AFI Countdown Challenge #36: Midnight Cowboy

Here’s what most people know about Midnight Cowboy, if they know anything at all:  it is that it is the only X-rated film to win Best Picture.  What they may also know is that, by current standards, it’s more of an R-rated film, the R-rating didn’t really exist back then, and what we know of today as an X-rated movie isn’t what Midnight Cowboy was all about.

With that basic stuff out of the way, let’s look at the actual film.

Midnight Cowboy is primarily the story of Joe Buck, a wannabe hustler/male prostitute played by Jon Voight.  Joe is from a small Texas town, raised by what appears to be a sexually promiscuous grandmother, and wants out of town for reasons that are gradually revealed.  He dresses up like a movie cowboy with the grand plan to move to New York City where he will make a lot of money selling himself to lonely, wealthy socialite women.  Buck speaks in the most exaggerated “hick” voice possible, and if you think this plan has a lot of problems where it can’t possibly work out for Joe, well, you are automatically ten steps ahead of Joe.  Joe may be a tall, handsome man, but he’s also pretty damn naive.

As if to hammer home that point, the women he approaches either know exactly what he is and shoot him down, or when he finally does go home with a woman, he ends up paying her.  He’s soon down to just the cowboy outfit on his back and a transistor radio he carries everywhere.  He loses his room and all his belongings inside of it.  He even stoops to selling himself to another man, but the nervous guy doesn’t actually have any money and might actually be looking forward to the beating as much as anything else.

That all leads him to Rico “Ratso” Rizzo, as played by top-billed Dustin Hoffman.  Yes, Hoffman is top-billed and he doesn’t appear until about 25 minutes into the film.  It doesn’t matter.  This is Joe’s story, and Ratso, a really low level con man and pickpocket, doesn’t seem to get respect from anybody.  That leads to the most famous line from the film, one Hoffman ad-libbed when a driver almost ran him over as he and Voight crossed the street.  That it happens to more or less keep him in-character is one of the big reasons why Hoffman is rightfully considered a brilliant actor.

“I’m walkin’ here!”

Yes, as much as this is Joe’s story, Ratso makes it what it is.  When we first meet him, he’s already got something of a cough and a dream to move to Florida.  He’s living the 1969 equivalent of “off the grid” by staying in a condemned building with no heat, repeating he’ll be in Florida by the time the winter rolls around.  He insists he’d prefer to be called “Rico,” but no one, not even Joe, respects him enough to actually do so.  He does seem to know the New York City underworld, or at least he knows it better than Joe, something he uses to his advantage when the two first meet by sending Joe to a “manager” for a “finder’s fee.”  Joe and Ratso only really become friends when Joe finds the guy who conned him out of his dwindling cash supply by chance.

And therein is basically the rest of the film.  Joe and Ratso try to get Joe a career as a hustler, something he really isn’t all that good at, Ratso’s health deteriorates, and eventually they get invited to an avaunt-garde party.  Joe seems to really get into.  Ratso is suspicious of the whole thing, grabbing what food he can even though it’s free, and trying to keep himself clean while Joe tries drugs and even goes home with a society woman for his first ever paying gig.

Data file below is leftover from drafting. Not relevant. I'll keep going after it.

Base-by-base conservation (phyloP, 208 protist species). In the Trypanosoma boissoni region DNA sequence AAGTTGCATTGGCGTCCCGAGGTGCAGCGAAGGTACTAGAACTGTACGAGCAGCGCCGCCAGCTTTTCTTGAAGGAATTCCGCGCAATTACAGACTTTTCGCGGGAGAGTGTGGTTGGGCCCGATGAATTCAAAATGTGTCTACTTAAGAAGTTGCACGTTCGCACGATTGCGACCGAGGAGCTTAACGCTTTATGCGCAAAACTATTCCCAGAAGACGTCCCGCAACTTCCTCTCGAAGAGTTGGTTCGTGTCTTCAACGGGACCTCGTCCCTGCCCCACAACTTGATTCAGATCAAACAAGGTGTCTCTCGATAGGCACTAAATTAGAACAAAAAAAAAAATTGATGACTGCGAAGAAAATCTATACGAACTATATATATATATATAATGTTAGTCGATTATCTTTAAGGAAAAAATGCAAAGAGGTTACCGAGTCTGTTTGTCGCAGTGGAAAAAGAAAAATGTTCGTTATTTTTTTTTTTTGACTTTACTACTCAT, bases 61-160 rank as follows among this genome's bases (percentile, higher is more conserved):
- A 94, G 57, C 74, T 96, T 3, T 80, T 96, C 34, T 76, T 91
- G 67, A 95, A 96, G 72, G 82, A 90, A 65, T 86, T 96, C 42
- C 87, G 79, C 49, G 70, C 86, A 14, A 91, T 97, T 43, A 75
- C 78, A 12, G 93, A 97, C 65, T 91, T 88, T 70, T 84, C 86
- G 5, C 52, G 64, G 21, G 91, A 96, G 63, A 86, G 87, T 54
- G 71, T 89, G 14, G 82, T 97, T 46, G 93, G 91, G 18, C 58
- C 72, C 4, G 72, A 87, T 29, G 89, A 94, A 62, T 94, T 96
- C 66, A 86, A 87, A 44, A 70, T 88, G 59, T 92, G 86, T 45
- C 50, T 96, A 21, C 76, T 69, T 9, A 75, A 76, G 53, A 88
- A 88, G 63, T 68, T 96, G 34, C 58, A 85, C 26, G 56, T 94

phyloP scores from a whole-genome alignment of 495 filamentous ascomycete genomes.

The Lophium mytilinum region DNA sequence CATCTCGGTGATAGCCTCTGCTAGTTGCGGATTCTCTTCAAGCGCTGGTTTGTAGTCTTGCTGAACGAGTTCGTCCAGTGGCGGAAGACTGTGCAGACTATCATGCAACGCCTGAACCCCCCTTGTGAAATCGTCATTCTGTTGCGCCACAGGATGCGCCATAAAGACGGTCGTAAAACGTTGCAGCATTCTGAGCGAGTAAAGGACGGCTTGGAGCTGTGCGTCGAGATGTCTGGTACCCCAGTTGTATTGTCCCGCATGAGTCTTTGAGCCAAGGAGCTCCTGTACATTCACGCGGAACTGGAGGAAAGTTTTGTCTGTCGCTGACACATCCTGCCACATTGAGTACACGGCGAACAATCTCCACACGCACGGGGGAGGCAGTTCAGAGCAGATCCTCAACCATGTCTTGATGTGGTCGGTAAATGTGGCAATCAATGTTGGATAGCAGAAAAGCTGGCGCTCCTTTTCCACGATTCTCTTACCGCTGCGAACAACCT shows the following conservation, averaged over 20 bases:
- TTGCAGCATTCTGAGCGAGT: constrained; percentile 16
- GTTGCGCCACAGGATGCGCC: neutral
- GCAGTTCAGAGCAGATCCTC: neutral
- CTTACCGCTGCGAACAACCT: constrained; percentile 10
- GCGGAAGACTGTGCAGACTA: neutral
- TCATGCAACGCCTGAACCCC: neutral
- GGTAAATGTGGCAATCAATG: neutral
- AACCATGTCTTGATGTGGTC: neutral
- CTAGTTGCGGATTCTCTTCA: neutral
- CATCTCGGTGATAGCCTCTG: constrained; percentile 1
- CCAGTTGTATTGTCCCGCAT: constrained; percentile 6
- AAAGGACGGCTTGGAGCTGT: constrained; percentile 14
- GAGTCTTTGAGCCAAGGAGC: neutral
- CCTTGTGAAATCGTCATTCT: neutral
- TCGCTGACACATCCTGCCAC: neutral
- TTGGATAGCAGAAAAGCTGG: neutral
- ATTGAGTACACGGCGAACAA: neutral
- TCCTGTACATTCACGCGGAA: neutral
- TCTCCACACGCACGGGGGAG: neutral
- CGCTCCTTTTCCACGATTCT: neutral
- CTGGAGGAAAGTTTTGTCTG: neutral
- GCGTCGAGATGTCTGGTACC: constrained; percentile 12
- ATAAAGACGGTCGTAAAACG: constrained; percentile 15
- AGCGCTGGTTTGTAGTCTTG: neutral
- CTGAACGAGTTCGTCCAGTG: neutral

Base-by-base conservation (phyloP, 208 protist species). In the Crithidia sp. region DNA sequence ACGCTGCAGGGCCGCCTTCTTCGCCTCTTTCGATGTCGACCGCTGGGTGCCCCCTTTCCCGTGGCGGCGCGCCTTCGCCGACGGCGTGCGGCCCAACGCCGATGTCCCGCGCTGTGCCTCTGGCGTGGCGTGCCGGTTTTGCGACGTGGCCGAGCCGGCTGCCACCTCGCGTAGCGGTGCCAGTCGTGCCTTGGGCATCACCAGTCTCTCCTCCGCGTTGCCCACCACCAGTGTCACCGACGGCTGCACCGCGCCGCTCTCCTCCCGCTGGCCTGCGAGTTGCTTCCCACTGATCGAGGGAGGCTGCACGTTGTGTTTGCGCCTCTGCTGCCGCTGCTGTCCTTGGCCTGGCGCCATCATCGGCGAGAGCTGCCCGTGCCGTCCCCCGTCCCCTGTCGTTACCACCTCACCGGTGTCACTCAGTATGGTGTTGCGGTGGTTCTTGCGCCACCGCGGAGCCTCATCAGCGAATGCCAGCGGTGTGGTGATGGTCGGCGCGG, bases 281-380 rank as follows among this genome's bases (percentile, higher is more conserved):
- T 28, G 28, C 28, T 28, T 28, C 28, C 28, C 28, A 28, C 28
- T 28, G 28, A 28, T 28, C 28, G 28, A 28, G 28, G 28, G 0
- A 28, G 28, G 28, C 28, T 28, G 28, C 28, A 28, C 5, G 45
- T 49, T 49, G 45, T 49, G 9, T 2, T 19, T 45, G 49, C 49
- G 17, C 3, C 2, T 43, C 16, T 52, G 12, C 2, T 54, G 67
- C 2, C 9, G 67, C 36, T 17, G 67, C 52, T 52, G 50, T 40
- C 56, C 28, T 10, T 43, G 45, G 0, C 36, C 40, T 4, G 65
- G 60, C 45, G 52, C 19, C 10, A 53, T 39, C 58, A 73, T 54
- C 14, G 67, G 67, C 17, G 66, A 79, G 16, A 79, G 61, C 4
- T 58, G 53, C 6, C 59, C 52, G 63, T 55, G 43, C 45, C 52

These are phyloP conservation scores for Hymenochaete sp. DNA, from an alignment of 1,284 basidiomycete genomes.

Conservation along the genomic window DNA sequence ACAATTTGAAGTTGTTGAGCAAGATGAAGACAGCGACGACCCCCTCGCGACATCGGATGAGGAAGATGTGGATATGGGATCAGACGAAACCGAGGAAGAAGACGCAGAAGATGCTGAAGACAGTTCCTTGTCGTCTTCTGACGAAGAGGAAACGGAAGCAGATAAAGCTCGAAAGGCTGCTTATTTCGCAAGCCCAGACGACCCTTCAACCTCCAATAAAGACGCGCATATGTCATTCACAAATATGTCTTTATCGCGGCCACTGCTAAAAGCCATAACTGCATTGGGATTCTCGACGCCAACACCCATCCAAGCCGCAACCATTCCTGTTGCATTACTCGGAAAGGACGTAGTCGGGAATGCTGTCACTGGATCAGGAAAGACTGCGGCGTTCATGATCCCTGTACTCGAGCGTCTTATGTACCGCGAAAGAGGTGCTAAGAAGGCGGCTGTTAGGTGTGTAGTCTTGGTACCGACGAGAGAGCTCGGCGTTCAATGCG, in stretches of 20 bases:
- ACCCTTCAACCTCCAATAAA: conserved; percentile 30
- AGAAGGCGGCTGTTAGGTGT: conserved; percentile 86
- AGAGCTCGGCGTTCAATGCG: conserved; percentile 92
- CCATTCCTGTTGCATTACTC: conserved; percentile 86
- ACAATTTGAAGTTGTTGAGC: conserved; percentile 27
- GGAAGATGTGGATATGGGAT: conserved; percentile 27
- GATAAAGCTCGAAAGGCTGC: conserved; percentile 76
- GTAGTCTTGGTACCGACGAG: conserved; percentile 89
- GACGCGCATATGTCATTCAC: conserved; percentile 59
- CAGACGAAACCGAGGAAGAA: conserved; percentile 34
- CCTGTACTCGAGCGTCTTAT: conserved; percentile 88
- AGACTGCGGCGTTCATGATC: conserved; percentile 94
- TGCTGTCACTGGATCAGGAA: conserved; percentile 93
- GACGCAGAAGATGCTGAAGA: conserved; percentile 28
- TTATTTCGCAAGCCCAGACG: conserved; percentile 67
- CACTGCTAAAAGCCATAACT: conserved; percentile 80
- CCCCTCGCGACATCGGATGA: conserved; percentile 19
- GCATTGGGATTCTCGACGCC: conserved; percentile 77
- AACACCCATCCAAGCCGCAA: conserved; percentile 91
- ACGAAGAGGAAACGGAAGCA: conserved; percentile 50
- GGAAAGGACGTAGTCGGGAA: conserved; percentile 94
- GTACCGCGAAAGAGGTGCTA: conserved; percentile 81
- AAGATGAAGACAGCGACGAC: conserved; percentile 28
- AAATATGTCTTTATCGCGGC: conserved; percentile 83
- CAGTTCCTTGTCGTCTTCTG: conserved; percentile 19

I find it interesting, given Voight’s publicly stated politics, that his character is the one who finds some fun with the hippie artistic types.

As it is, even though Buck’s career may finally be working out in his favor, Ratso’s health goes down the toilet, and Joe opts to try and save Ratso with a trip to Florida, especially as Ratso refuses to see a doctor.  As such, we see the thing that matters the most to Joe is Ratso.  Given how often there’s talk of Joe being gay, something he vehemently denies, we can see this as a little suspicious, but I’m the one who always asks why can’t two characters be friends?  Why do characters who are close always have to be romantically involved?

The trip to Florida shows how much Joe has changed.  He commits an act of violence to get the money for the bus tickets.  He ultimately discards his cowboy outfit and even talks of getting a regular job once they get to Miami.  Most importantly, he calls Ratso by the name Ratso has been asking people to call him for the entire film:  Rico.  Rico has finally found someone who respects him enough to use his real name.  Not even the closing credits do that much.

Sadly, Rico dies before they get to Miami by what appears to be only a few minutes.  The film ends with a heartbroken Joe holding Rico’s body as the bus moves on.

Director John Schlesinger does some interesting work here.  He intercuts scenes with flashbacks and fantasies, most of them Joe’s, to explain backstory as well as Joe’s and Rico’s hopes and dreams.  We see Joe’s past relationship with a mentally unstable woman who appears to have been gang raped, as well as Rico’s idea of what Florida will bring him, a dream every bit as naive as Joe’s idea of New York City.  But reality moves on, and ultimately few care what happens to the likes of them.  Midnight Cowboy shines a light on the sad lives of lowlife hustlers, making them more human, but ultimately, there isn’t much either of these two can do to get ahead of the hand life has dealt them.

NEXT UP:  We’ve got the first film to ever win all five of the big Oscars (Best Picture, Director, Actor, Actress, Screenplay) in the form of the 1934 screwball comedy It Happened One Night.


Defender of the faith, contributing writer, debonair man-about-town.

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